Montanans are used to messages from law enforcement about drinking and driving, but KGVO News reached out to the Montana Highway Patrol on Thursday specifically about driving under the influence of marijuana.

Now that recreational marijuana is legal, MHP Public Information Officer Sergeant Jay Nelson specifically addressed the subject of driving while high.

“We are seeing and we have been seeing for years, different drugs beyond alcohol involving people that are under the influence and understanding there are different classifications of drugs and that they do different things to the human body,” began Sergeant Nelson. “But the biggest thing to understand with marijuana is although it is legal to buy, it is not legal to get behind the wheel while you're high.”

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Another little known fact is that there are certain limits for drivers who smoke pot as well as for those who drink alcohol.

“In Montana, we have a legal ‘per se’ limit which is five nanograms of active metabolite,” he said. “Without getting into a long chemistry lesson, you cannot be behind the wheel if you feel like you're high on marijuana.”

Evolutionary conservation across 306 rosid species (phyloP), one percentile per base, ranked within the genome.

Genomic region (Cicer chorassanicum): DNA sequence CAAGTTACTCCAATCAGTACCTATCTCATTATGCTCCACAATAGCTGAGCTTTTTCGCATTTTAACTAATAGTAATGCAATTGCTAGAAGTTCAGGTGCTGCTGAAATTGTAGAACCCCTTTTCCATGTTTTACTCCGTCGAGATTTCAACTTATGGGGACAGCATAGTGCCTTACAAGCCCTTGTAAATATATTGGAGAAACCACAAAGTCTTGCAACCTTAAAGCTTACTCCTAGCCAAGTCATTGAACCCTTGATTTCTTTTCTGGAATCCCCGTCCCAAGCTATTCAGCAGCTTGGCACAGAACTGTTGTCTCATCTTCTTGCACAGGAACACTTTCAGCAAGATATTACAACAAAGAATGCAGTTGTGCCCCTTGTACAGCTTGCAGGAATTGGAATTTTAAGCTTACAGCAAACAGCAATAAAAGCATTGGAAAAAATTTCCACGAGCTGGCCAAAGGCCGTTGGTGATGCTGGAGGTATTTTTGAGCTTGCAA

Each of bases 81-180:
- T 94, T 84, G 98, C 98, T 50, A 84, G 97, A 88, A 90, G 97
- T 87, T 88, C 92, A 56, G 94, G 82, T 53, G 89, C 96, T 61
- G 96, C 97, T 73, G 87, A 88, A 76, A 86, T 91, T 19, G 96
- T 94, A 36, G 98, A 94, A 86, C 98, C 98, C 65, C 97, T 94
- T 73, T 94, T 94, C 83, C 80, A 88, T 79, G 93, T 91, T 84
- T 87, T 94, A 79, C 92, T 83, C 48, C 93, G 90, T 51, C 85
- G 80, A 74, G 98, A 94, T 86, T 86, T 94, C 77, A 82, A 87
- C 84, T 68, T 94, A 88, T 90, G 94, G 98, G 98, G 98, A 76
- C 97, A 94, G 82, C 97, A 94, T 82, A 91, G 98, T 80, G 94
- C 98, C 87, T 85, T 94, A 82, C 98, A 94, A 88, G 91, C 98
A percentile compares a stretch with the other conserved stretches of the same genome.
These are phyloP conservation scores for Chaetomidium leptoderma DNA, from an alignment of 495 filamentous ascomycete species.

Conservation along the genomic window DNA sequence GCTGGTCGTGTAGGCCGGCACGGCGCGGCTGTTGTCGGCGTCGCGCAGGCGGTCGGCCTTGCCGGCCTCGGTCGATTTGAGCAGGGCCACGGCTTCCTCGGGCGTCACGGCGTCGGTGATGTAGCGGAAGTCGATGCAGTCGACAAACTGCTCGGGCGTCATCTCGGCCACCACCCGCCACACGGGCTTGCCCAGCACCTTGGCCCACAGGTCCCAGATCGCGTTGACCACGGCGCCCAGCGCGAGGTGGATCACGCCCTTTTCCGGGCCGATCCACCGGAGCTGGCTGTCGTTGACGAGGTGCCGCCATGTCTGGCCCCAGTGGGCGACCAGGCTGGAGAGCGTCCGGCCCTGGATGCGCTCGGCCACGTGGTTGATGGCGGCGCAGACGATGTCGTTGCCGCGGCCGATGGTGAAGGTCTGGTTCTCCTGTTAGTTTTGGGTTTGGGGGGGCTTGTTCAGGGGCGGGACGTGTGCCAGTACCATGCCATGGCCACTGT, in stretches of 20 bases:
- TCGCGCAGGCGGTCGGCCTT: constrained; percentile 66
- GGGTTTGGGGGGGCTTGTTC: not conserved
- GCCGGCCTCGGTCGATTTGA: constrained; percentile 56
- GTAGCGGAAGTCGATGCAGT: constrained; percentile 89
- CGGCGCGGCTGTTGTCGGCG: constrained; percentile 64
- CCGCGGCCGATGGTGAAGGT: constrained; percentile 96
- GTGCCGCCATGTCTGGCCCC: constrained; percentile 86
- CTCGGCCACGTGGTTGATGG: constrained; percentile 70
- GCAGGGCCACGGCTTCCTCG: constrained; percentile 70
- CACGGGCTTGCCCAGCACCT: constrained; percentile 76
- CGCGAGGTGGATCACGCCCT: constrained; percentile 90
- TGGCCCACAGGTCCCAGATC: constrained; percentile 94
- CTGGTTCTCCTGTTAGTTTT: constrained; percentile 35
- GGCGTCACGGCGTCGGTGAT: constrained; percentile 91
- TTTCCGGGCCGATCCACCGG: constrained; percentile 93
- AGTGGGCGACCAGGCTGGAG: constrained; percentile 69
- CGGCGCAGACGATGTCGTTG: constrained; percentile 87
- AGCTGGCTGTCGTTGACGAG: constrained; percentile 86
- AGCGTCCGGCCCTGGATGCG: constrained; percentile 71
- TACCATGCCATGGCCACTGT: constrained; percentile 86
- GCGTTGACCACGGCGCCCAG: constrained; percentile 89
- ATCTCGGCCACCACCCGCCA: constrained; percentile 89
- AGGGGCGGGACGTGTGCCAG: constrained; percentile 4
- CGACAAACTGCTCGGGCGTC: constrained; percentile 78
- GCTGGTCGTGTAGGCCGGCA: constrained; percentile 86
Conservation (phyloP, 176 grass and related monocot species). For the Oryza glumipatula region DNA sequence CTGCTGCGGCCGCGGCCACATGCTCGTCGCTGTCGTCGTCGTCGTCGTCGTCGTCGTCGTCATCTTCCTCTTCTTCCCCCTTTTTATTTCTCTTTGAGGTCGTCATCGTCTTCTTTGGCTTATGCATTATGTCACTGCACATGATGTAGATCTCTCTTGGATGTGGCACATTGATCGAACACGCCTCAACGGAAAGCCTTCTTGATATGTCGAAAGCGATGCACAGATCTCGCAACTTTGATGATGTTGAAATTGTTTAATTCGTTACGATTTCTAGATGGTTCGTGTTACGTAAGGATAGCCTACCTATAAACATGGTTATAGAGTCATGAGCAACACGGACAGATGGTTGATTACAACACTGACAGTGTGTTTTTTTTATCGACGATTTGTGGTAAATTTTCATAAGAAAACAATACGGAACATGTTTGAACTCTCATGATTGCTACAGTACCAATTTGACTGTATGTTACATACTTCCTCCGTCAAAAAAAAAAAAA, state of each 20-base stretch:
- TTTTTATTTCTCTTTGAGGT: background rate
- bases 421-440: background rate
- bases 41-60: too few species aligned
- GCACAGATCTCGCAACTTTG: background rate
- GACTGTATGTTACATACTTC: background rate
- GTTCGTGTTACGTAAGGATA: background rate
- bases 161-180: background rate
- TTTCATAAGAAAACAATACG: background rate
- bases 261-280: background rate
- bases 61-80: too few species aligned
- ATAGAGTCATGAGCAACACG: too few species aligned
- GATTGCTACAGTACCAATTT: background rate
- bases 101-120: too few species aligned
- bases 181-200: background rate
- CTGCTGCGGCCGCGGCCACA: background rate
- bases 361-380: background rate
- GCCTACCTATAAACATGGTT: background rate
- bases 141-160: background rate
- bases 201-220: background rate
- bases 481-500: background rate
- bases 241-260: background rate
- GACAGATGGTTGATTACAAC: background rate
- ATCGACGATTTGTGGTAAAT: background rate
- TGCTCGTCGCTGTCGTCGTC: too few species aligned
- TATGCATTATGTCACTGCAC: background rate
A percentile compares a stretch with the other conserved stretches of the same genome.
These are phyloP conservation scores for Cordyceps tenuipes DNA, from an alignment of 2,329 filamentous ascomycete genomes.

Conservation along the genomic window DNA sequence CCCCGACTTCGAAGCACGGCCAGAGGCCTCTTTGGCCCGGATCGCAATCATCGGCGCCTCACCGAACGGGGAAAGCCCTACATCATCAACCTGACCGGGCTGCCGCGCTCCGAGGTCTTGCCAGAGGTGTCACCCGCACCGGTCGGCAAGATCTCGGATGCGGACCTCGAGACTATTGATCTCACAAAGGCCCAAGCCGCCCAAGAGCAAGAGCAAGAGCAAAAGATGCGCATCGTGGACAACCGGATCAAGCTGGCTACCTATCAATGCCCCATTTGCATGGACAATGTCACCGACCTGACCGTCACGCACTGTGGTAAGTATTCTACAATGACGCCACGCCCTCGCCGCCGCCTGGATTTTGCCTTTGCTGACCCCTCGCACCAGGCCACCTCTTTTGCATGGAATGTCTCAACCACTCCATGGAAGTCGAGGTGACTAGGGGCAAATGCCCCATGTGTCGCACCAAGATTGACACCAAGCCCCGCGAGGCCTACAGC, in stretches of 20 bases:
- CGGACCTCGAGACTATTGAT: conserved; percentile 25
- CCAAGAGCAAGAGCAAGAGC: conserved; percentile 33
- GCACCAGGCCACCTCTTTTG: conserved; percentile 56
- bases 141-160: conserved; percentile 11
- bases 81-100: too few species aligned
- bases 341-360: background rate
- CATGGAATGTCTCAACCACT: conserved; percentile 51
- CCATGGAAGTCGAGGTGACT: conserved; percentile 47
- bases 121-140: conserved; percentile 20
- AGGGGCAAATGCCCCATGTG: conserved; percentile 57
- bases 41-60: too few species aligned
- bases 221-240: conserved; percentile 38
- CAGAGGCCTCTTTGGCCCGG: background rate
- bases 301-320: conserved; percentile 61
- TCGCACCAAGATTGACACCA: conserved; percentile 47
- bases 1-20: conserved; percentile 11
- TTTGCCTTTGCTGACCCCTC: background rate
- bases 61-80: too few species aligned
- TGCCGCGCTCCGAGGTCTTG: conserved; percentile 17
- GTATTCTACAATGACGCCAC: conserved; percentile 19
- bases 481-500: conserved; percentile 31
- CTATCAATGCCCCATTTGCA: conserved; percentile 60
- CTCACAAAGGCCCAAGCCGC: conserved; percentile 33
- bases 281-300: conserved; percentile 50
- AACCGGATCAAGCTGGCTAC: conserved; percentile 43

Regarding driving while under the influence of marijuana, Sergeant Nelson referenced a conversation with a law enforcement officer from Colorado, who shared an unusual effect of marijuana on a driver.

“Recently I talked to a Denver Police Officer where they've been dealing with this for many years, and he said one of the biggest indicators they're finding is people driving with their headlights off at night,” he said. “Because of the amount of THC in the system, which is the drug that makes you high, a driver’s pupils start to dilate and they think its light out when its not.”

There are also similar statutes about having marijuana properly stored inside a vehicle.

“With alcohol, you can't have an open container,” he said. “With marijuana, you can't just have an open container of marijuana sitting next to you. It has to be sealed and in the ‘manufacturer or pharmacies packaging’, and you can't just have it all over your vehicle. So there are a lot of things that we need to pass along to our people in Montana.”

Sergeant Nelson also asked drivers traveling throughout the state to slow down, not drive distracted, and most importantly, keep your seat belts buckled at all times.

“It’s the cheapest life insurance policy you can buy,” he said.

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